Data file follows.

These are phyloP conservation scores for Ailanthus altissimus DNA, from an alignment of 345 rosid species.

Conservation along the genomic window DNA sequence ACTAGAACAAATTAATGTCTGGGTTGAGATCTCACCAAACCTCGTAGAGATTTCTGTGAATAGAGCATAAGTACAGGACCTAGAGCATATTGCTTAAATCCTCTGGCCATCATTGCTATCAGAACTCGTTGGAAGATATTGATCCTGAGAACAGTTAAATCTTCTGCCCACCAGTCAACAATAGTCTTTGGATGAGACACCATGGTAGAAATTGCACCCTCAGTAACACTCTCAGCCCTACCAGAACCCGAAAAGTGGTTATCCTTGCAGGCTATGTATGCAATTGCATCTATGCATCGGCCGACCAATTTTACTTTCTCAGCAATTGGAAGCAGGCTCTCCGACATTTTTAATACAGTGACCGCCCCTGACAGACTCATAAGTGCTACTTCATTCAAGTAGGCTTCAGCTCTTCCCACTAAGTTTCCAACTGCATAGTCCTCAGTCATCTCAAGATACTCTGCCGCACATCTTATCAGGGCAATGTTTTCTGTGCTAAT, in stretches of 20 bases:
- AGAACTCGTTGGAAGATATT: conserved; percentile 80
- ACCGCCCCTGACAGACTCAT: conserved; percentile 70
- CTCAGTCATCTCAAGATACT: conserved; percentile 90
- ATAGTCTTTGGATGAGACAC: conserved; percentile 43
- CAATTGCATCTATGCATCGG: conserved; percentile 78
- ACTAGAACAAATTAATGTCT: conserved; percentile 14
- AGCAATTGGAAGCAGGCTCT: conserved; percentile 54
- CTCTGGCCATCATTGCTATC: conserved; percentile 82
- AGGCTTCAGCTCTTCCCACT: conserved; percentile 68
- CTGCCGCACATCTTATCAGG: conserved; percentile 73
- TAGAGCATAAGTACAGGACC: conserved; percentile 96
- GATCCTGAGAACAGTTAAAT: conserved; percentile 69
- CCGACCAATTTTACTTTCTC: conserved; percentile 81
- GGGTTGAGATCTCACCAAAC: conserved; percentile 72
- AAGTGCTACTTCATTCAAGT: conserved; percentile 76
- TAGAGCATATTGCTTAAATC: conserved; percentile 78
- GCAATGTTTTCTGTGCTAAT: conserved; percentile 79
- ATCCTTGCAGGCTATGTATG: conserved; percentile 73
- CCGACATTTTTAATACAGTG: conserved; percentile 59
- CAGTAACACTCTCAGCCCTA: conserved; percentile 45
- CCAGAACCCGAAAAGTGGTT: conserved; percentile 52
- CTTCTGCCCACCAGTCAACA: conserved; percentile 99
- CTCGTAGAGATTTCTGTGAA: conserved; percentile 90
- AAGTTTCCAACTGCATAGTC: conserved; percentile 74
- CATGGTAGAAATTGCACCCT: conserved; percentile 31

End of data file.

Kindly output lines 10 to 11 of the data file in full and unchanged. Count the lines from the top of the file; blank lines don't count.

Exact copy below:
- CTCTGGCCATCATTGCTATC: conserved; percentile 82
- AGGCTTCAGCTCTTCCCACT: conserved; percentile 68